Scientific temper in society is shrinking, observes seminar

Scientific temper in society is shrinking, observes seminar

Scientific temper in society is shrinking, observes seminar

The scientific reasoning in the society is shrinking, says molecular biologist Dr Deepankar Chatterjee. He was speaking at the public interaction on "Scientific Temper- Role of Education, Outreach, Popularization & Law," organised by the Breakthrough in Science and Society in association with Concern, IISc, on November 25.

Addressing a gathering of almost 100 people in the Indian Institute of Science campus, Dr Chatterjee, Prof Suvrat Raju and Prof Dhruvajyoti Mukherjee talked about various aspects of scientific temper.

"I think India is the only country which included the word scientific temper in the constitution. Article 51 A says it is the fundamental duty of every citizen of India to develop the scientific temper," says Prof Mukherjee. "It indicates that it's not only the duty of scientists but also the general public," he added.

Prof Raju spoke about the ethics is the researchers and funding of the corporates. "The involvement of scientists in the area of Intellectual property rights is really disappointing."

Describing a personal experience in the research field, he said: "The scientific community is reluctant to discuss the absurdity in the 'probability risk assessment' of the nuclear reactors (the assessment of the reactor companies about the probability of risk of damage)." A few years ago, Prof Raju wrote a paper describing why the 'probability risk assessment' calculation "doesn't make sense" and he sent it to a "well-known journal which discusses this."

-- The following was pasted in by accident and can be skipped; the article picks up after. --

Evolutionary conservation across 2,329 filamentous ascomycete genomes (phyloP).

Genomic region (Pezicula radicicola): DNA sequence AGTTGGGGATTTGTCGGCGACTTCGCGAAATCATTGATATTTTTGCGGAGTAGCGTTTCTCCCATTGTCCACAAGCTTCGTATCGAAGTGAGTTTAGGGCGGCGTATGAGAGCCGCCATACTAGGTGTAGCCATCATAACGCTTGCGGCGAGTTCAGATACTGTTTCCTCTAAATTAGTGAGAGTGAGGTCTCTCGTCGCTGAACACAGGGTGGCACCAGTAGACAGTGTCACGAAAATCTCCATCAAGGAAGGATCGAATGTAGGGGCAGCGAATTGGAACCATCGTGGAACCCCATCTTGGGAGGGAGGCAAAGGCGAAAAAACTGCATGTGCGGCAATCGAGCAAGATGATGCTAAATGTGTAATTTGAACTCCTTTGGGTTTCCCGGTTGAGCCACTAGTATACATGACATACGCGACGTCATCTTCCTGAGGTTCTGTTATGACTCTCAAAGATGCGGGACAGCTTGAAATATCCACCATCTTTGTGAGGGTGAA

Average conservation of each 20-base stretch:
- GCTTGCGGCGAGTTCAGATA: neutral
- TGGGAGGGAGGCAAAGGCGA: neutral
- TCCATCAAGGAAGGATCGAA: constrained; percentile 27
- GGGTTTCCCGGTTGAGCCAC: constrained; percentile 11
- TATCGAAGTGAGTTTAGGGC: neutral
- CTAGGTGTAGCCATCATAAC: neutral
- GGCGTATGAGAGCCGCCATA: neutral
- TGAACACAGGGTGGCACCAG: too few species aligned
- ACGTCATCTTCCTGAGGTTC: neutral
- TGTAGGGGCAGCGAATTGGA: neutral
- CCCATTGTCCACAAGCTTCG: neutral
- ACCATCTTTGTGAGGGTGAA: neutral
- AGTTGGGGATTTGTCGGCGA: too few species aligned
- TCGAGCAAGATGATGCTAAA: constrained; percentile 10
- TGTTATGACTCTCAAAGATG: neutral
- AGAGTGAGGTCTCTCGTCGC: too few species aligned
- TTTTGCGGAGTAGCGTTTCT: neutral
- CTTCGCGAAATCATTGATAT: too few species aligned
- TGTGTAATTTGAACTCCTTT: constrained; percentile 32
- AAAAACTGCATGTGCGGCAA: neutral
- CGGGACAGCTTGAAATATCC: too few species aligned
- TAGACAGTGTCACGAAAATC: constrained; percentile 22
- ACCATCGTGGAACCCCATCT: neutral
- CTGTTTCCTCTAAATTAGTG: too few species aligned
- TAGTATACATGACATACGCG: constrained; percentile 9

"It got a positive peer review. But they did not publish it for ten months. When I asked about this, the editor wrote a mail to me saying 'what bothers me is the sensitive nature of the matter in your paper. In my opinion, this is the matter that should be brought to the notice of the atomic energy department for detailed discussion in-house." Prof Raju said the editor also wrote that our research "should be in such way that it does not become a cause of disturbance in the public domain."

He added that he managed to get it published in another international journal. "It shows the great reluctance of people to have debates on the issues like this because this offends the establishment."